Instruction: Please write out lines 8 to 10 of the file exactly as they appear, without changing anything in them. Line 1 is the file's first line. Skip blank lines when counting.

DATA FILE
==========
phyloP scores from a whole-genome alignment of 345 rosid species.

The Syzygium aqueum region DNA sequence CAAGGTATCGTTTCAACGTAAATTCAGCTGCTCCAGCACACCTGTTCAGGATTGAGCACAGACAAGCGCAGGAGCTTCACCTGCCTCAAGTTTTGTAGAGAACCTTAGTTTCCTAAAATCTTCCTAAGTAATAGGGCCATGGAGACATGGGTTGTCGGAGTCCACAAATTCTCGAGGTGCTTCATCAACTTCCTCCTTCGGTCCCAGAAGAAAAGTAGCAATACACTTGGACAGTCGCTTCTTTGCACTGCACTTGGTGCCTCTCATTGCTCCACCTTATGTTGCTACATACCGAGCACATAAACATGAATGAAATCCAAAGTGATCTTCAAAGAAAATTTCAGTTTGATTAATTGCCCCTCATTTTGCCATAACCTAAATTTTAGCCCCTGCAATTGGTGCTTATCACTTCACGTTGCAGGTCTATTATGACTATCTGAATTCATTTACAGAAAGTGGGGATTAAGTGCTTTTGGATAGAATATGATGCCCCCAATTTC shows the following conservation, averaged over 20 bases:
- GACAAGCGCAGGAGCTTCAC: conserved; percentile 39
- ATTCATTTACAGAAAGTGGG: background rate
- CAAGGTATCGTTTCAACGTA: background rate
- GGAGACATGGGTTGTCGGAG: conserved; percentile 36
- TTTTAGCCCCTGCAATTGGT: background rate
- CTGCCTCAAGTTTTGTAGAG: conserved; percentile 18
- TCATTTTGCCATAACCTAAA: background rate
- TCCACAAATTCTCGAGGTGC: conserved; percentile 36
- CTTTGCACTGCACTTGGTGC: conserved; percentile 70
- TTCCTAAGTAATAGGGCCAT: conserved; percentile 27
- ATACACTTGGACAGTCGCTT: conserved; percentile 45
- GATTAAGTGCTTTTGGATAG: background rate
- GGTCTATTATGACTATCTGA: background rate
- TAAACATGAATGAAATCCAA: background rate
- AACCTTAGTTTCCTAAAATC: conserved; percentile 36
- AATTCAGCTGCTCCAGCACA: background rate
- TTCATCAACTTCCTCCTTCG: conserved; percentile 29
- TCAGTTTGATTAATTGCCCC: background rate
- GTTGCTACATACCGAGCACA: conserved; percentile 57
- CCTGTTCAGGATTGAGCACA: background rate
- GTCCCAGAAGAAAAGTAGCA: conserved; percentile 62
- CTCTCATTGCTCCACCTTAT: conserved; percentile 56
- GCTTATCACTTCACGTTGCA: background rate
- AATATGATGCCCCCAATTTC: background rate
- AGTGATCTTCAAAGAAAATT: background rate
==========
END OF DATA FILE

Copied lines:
- CTGCCTCAAGTTTTGTAGAG: conserved; percentile 18
- TCATTTTGCCATAACCTAAA: background rate
- TCCACAAATTCTCGAGGTGC: conserved; percentile 36